Yesterday, the Securities Appellate Tribunal revived an old controversy which has implications not only on past acts and omissions under the now repealed SEBI (Substantial Acquisition of Shares and Takeovers) Regulations 1997 but also to future acts under the new Regulations of 2011.
It is a simple mathematical consequence that a buyback will result in increase in a shareholder’s percentage holding if he does not participate in the buyback. His shareholding will now be calculated as a percentage of a lower capital base and thus such percentage would be higher. The issue is – if the consequent holding in percentage either crosses 25% (earlier 15%) which is the trigger percentage for an open offer or if the “increase” in holding is more than the permitted “creeping acquisition”, will an open offer be required to be made?
The Takeover Code, while fairly comprehensive and detailed in other matters, does not expressly deem such increase to be “acquisition”. I had argued earlier here that such increase does not amount to acquisition and hence an open offer should not result.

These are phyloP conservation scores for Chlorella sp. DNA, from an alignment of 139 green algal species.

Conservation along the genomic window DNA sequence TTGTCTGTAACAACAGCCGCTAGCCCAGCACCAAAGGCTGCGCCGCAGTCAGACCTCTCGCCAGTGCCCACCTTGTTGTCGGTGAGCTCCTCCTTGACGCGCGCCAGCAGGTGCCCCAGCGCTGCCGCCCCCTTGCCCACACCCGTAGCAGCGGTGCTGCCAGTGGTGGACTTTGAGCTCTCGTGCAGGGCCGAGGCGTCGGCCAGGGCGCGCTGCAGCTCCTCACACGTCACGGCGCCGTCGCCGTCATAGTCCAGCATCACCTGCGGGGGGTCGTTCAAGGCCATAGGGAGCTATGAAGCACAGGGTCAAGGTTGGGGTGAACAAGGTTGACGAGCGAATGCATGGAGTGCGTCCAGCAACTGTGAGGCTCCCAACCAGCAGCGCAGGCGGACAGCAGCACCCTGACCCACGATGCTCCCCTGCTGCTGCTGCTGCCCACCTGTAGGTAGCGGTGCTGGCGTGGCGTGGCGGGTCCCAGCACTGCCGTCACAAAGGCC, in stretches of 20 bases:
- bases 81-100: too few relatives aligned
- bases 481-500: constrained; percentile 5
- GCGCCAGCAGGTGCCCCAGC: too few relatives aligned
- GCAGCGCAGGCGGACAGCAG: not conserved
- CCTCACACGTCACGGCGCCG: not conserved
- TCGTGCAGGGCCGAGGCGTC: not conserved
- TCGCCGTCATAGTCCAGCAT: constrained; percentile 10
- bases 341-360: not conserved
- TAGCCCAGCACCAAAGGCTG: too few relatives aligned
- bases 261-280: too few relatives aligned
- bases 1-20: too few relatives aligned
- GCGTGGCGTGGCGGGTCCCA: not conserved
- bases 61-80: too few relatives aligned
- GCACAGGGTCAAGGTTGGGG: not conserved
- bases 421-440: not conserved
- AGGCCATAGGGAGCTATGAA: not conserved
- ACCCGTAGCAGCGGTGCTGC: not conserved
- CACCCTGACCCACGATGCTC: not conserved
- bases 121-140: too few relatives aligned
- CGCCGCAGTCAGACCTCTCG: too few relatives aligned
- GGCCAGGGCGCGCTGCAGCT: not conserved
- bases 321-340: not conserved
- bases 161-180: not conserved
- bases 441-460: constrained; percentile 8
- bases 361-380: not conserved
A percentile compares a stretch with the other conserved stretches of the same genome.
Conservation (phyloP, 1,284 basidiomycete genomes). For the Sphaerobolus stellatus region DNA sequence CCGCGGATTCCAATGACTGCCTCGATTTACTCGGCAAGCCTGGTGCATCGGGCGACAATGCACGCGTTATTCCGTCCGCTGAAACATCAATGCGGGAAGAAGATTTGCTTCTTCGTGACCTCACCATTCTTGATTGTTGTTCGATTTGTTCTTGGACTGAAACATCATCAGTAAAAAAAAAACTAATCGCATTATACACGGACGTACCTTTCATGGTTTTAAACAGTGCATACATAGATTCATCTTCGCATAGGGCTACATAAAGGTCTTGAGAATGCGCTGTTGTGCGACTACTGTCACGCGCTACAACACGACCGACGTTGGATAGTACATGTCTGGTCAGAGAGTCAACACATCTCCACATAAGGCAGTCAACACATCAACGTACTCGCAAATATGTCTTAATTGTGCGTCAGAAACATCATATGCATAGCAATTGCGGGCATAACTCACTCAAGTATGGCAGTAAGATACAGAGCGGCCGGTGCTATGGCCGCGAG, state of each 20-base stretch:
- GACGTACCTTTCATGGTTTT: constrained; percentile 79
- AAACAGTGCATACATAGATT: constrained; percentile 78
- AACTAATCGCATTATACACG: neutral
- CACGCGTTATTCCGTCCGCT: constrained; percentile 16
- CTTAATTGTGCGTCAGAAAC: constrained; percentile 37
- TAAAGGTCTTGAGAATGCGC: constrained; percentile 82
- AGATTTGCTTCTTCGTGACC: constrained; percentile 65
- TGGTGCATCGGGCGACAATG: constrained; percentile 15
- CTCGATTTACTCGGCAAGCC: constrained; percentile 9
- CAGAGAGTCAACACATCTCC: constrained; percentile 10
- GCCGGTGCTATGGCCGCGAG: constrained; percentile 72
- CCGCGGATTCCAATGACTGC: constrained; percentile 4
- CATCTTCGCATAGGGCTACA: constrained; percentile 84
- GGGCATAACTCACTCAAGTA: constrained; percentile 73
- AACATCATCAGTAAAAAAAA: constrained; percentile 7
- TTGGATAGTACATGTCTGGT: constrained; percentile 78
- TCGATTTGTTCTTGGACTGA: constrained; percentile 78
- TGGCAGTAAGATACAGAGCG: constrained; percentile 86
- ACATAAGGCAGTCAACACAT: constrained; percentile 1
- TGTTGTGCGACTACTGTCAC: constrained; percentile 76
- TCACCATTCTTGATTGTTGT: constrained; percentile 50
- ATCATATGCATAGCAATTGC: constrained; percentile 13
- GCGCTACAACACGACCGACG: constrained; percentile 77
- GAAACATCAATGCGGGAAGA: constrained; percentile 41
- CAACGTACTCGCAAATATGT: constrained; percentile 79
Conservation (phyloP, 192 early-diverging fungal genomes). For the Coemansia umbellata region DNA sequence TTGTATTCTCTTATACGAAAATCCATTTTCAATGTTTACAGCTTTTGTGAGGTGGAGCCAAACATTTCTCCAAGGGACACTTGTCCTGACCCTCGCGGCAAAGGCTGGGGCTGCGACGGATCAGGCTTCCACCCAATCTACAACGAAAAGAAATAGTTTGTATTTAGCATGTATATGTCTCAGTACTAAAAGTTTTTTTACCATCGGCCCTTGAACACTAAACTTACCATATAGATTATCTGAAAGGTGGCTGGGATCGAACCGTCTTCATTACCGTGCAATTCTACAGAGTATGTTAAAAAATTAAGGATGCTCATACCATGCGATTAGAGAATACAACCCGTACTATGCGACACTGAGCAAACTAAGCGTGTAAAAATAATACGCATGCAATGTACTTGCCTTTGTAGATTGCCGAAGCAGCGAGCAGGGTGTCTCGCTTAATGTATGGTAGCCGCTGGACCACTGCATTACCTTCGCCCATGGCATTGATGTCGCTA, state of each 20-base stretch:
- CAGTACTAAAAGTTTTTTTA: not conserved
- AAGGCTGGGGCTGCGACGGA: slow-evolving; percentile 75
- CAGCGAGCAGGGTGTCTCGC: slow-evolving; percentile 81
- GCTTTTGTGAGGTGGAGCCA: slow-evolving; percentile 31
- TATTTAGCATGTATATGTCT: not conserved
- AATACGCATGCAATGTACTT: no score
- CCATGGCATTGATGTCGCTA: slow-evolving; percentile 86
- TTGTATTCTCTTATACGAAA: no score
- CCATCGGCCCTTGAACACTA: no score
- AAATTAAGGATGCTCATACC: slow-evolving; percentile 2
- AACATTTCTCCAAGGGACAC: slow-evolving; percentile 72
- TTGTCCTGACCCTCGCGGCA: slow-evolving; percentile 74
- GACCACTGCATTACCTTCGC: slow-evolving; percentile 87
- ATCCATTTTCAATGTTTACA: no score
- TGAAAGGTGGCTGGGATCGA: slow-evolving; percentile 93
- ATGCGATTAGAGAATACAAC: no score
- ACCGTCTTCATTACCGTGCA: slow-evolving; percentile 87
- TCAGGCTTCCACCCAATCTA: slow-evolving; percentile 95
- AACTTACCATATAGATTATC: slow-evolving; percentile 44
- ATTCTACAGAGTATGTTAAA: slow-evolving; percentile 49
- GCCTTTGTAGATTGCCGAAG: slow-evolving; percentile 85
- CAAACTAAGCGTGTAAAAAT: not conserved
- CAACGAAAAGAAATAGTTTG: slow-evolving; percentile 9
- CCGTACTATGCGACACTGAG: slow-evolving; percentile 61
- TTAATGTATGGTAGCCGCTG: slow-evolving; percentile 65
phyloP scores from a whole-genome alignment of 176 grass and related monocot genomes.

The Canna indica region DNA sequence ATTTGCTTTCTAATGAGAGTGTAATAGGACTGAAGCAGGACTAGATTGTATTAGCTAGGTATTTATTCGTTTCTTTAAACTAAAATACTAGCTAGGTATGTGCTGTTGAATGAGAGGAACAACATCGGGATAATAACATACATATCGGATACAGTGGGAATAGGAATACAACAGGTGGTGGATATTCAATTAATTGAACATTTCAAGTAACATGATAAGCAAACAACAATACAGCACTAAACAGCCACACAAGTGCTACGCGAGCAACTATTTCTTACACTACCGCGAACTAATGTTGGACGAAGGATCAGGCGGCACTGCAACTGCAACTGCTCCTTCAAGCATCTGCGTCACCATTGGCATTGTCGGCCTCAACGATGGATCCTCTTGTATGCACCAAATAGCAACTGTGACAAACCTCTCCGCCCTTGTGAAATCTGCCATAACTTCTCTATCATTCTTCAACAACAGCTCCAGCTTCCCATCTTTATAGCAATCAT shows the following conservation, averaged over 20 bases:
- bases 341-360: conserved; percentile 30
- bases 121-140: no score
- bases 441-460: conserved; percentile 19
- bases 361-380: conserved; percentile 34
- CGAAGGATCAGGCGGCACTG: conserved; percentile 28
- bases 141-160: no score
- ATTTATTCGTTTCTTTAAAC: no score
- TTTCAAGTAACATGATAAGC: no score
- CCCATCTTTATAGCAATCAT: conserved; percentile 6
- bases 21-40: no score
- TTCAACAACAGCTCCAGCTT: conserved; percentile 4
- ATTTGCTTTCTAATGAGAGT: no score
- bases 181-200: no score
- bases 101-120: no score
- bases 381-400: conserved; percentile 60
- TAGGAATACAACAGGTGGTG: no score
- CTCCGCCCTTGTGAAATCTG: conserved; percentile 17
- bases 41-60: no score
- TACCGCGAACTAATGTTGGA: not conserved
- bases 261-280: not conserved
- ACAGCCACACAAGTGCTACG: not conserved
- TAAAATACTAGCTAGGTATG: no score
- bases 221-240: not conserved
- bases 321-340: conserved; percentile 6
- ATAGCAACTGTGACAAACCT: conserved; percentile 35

Of course, there are sound reasons for amending the law and including, under certain circumstances, such “increases” as acquisitions by explicit deeming provisions.
Unfortunately, though SEBI was well aware of this issue it chose to take a practice-creates-law approach. It, for example, entertained applications for exemption from open offer to cases where such increase could have resulted consequent to a buyback. It also held that such increases did result in open offer. This showed that SEBI had implicitly interpreted that such “increases” did trigger an open offer. Further, not only it did not amend the 1997 Regulations to make such an express provision, it also did not include such express provisions even in the 2011 Regulations. In fact, it continued the policy by including exemptions to such increases on account of buybacks subject to certain conditions without expressly including such increase in the definition of acquisition.
The Hon’ble SAT has now held otherwise and, in fairly strong and clear words, rejected this stand of SEBI. It has held that such passive increase in shareholding on account of buyback will not attract an open offer.
While I will submit here a more detailed article in a few days on this issue highlighting some important aspects in this problem and certain counter views, the fact remains that this decision will create issues for past and future buybacks. Unless SEBI files and succeeds in appeal before the Supreme Court, even the newly notified Regulations of 2011 will have to be amended or else some of its provisions will be rendered otiose.